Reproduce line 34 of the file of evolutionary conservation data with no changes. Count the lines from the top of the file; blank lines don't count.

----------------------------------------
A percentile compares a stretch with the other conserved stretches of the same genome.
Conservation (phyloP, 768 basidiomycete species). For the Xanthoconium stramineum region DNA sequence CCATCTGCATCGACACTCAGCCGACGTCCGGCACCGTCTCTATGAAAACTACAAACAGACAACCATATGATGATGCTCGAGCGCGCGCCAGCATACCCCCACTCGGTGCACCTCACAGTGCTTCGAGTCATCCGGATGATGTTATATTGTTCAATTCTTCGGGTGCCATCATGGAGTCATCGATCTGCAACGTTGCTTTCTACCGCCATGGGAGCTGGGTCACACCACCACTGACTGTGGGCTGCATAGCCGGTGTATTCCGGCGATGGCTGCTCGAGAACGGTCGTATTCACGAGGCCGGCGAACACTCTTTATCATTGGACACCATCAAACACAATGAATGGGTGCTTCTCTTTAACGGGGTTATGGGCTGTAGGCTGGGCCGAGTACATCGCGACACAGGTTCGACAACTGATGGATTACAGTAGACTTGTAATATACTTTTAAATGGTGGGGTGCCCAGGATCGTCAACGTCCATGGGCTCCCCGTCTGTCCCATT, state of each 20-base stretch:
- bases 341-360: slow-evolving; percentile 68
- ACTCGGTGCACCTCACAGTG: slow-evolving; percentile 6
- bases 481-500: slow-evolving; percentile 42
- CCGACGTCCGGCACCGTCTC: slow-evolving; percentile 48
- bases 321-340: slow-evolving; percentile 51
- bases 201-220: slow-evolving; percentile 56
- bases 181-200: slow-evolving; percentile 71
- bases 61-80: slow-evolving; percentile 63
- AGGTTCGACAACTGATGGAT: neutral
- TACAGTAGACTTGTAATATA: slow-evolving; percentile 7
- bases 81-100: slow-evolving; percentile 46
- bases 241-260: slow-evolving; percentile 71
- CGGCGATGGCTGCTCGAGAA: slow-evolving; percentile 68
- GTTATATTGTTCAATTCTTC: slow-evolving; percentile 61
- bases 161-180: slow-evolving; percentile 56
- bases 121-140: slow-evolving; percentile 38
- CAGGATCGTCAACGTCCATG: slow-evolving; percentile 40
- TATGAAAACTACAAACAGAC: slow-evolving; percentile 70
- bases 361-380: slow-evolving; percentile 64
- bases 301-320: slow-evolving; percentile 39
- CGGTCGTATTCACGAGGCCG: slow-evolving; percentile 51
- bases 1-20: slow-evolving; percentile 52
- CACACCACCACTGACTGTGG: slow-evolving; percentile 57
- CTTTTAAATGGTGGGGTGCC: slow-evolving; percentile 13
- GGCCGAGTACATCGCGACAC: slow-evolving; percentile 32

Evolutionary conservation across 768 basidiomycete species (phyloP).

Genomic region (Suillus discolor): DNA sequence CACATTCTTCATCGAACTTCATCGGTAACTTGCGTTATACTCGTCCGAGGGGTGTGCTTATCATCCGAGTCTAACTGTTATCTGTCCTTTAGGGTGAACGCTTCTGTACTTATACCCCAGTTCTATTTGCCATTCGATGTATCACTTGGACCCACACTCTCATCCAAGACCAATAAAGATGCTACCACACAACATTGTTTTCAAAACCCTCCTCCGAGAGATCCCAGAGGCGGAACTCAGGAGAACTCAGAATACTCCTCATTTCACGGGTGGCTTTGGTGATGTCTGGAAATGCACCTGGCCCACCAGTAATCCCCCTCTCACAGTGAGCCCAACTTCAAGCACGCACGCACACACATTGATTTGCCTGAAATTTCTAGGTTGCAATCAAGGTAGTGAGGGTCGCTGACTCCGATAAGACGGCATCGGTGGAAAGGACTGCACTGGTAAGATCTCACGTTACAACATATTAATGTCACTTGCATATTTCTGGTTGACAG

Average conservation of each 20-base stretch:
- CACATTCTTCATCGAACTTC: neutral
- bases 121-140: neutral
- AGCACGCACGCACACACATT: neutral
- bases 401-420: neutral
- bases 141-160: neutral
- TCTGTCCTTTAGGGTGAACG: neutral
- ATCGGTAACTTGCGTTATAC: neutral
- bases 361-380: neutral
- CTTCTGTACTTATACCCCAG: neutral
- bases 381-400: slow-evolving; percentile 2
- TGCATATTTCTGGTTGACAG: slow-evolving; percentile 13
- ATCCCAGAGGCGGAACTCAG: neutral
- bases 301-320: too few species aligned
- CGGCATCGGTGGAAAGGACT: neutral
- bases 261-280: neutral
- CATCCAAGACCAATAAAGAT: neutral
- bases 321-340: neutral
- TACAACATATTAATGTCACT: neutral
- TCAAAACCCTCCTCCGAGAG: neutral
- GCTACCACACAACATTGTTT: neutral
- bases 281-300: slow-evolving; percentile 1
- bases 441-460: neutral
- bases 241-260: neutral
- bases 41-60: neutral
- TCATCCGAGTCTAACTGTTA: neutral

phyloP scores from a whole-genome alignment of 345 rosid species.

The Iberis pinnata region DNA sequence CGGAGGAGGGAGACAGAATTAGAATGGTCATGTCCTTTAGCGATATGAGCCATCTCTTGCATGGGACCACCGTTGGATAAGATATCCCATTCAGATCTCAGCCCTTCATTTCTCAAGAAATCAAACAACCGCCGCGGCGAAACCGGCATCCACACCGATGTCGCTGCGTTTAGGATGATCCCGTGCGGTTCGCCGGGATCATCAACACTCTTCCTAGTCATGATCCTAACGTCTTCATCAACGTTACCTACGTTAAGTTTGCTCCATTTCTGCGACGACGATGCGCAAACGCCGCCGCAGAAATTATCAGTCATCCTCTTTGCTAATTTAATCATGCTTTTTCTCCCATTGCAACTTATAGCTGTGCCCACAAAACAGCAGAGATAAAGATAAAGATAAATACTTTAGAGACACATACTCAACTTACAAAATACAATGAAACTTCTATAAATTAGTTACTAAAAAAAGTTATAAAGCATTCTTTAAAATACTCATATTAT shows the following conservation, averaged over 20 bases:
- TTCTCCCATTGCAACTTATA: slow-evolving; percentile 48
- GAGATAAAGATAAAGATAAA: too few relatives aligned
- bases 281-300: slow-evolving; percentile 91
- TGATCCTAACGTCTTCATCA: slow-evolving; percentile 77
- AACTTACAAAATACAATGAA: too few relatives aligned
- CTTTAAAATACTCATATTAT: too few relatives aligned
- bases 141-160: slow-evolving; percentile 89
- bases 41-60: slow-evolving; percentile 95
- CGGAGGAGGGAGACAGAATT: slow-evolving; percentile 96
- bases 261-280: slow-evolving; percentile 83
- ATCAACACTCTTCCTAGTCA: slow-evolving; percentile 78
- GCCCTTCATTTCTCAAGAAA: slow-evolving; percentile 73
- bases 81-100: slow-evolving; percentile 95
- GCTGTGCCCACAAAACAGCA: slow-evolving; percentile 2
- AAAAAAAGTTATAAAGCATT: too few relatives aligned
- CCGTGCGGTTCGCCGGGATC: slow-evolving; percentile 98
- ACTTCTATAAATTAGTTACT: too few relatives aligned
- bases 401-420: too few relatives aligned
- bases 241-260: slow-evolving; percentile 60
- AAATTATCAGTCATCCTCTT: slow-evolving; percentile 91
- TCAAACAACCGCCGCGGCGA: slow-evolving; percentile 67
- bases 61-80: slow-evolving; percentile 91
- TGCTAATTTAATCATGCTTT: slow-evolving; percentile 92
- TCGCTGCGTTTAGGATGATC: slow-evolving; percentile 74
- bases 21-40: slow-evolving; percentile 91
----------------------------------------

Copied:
- bases 401-420: neutral